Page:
‘Exploration on a single breath’: The Potholes



‘This is our underwater playground’, Liv the freedive coach says as she introduces recreational freediving – the practice of freely exploring the underwater environment on a single breath. Through underwater caves, openings in coral-covered rocks called ‘swim-throughs’ and grottos filled with kaleidoscopic seaweed – we freedive, duck-diving below the surface pulled down by curiosity, to encounter the sea life on its own terms.

Pictured here are freedivers exploring ‘The Potholes’ – long finger-like gutters of coral reef, interspersed with sand patches on the southern edge of Lord Howe Island’s lagoon. Here, the unique interplay of warm and cold ocean currents that typify the surrounding waters of Lord Howe Island bring together coral and seaweed in rich diversity nowhere else seen. Curios Galapagos Whaler sharks circle in closer, pursued by freedivers with underwater cameras. Endemic double-header wrasse, deep blue in colour with sea urchin spines pierced in their lips dart between rich-brown algae covered boulders. Large hawksbill turtles glide, pushed and pulled on the same ebb and flow of the tides that move us in motion with them. Closer attention draws us to the minutia of sea life also present here – small nudibranchs, colourful sea slugs, shells, and miniscule fish. Enabled by freediving, these close encounters with the more-than-human sea life are what we seek – here at sunset, when the light beams and seeps.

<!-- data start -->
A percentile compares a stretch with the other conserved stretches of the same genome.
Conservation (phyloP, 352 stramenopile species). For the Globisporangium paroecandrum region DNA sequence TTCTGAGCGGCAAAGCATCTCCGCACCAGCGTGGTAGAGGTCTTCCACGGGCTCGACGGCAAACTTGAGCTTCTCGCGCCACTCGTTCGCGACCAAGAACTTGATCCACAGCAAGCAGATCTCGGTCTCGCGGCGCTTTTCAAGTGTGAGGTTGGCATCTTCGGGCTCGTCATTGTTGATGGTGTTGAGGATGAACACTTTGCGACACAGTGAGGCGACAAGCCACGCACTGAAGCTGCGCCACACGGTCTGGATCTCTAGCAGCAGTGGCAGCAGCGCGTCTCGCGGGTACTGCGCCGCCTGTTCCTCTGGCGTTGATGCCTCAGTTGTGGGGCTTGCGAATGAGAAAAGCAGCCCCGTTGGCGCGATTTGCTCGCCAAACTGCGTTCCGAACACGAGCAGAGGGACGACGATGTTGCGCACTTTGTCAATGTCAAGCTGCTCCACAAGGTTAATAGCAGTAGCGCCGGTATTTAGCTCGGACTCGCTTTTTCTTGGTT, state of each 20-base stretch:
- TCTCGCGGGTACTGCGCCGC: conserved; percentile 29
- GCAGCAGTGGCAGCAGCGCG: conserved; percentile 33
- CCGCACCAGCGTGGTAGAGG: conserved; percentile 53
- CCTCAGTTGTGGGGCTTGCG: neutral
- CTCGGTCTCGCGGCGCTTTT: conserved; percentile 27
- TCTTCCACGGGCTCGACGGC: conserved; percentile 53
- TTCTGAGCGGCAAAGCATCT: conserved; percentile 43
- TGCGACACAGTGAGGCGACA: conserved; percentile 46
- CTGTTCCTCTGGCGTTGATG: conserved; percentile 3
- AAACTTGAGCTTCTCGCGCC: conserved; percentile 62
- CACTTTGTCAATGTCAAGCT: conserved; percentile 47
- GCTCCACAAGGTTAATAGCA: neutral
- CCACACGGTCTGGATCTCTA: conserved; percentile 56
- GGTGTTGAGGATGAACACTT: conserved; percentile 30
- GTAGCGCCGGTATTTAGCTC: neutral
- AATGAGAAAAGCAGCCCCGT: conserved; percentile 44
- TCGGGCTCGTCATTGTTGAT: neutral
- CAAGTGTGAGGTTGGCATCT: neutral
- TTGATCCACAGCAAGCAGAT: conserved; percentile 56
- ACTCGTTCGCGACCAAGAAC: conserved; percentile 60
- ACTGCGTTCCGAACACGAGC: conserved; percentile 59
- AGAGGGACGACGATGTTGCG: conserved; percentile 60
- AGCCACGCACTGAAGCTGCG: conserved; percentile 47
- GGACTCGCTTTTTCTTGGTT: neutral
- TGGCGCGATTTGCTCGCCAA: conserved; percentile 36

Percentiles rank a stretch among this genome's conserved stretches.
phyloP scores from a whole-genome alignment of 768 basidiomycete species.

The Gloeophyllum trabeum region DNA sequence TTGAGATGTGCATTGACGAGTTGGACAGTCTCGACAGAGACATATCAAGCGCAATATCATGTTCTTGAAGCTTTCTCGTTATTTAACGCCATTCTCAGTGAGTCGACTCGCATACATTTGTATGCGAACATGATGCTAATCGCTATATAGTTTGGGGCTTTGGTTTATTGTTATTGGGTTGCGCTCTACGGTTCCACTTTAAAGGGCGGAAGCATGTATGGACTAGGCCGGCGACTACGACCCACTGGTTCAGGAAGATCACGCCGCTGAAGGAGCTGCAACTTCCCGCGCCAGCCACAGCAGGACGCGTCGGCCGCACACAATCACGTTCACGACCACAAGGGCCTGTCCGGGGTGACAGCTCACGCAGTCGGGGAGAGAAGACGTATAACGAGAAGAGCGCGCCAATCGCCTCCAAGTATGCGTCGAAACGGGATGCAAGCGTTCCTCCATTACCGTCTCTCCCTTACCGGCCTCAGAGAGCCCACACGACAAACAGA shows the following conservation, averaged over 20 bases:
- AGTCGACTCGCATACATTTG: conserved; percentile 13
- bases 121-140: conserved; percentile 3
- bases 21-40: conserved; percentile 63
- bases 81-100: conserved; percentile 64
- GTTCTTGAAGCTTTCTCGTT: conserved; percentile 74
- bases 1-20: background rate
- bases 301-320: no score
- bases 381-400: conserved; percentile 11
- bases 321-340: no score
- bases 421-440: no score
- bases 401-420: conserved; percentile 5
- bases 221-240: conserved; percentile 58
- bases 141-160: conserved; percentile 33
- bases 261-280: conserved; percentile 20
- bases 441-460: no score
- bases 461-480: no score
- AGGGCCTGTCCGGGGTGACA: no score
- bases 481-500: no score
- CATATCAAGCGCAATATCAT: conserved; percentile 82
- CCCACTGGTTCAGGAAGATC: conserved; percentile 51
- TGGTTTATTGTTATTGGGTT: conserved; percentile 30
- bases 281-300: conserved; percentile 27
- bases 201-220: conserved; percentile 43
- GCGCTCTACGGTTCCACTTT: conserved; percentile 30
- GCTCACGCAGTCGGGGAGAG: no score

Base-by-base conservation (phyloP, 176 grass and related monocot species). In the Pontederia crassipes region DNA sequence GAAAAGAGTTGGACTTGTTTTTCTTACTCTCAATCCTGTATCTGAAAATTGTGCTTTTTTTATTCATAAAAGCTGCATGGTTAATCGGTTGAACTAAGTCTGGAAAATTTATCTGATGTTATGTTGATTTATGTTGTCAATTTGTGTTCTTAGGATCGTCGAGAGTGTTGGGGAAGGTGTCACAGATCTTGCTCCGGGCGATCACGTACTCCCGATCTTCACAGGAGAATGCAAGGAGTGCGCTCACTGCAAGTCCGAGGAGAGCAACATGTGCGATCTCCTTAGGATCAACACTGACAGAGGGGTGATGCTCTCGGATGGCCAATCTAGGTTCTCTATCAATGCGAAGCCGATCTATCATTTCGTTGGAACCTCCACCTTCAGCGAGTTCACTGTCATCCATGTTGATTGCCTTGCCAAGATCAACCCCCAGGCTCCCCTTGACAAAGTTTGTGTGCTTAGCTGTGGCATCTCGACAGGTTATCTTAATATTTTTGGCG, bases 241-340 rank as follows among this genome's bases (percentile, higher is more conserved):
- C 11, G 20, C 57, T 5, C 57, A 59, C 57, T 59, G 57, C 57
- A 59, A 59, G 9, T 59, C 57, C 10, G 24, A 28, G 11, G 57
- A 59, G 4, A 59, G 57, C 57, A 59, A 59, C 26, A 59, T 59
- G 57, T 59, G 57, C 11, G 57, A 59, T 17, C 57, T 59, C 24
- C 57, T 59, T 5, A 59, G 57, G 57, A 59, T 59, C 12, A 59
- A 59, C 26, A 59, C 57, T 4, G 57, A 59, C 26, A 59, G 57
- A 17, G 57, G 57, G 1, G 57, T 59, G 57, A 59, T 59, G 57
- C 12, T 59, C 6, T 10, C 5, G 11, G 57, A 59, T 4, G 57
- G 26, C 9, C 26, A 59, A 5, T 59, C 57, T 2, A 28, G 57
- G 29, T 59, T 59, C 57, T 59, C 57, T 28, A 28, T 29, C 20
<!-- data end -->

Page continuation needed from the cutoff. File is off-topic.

Reflections: Reciprocity with the Sea 


Pictured here is a freediver, retrieving an old tyre which she had found wedged in a coral structure. Diving down, she tugged at the tyre, which, seemingly having been on the reef for a while, had started to be occupied by sea urchins. Dragging it behind her on the swim back to the beach, she hauled it from the water, determining that the rubber – toxic in its inevitable breakdown in the ocean – did not belong amongst the coral. A transient seasonal worker who has bounced between places frequently, she described never really having a sense of ‘home’. ‘Underwater is where I feel truly accepted though, at peace, there is absolutely no judgement. Maybe that is what ‘home’ means to me’, she reflected. 

How might we understand this retrieval of the tyre as a form of more-than-human reciprocity between people and the sea? What might freediving immersion among other like activities, and the enjoyment that this brings, do to form relational bonds – a sense of belonging – with a place and its environment. How might these bonds translate to an ethic of care – a ‘giving back’ in exchange for the joy of immersion. Acts such as picking up plastic can be seen as acts of care that simultaneously preserve environments and the future experiences in these places, through which people find happiness and belonging.   

In this photo, the mirrored reflection of the freediver in the underside surface of the sea represents how these reflections on belonging, cultivated through immersion might be brought back above water and translated into care for the marine environment.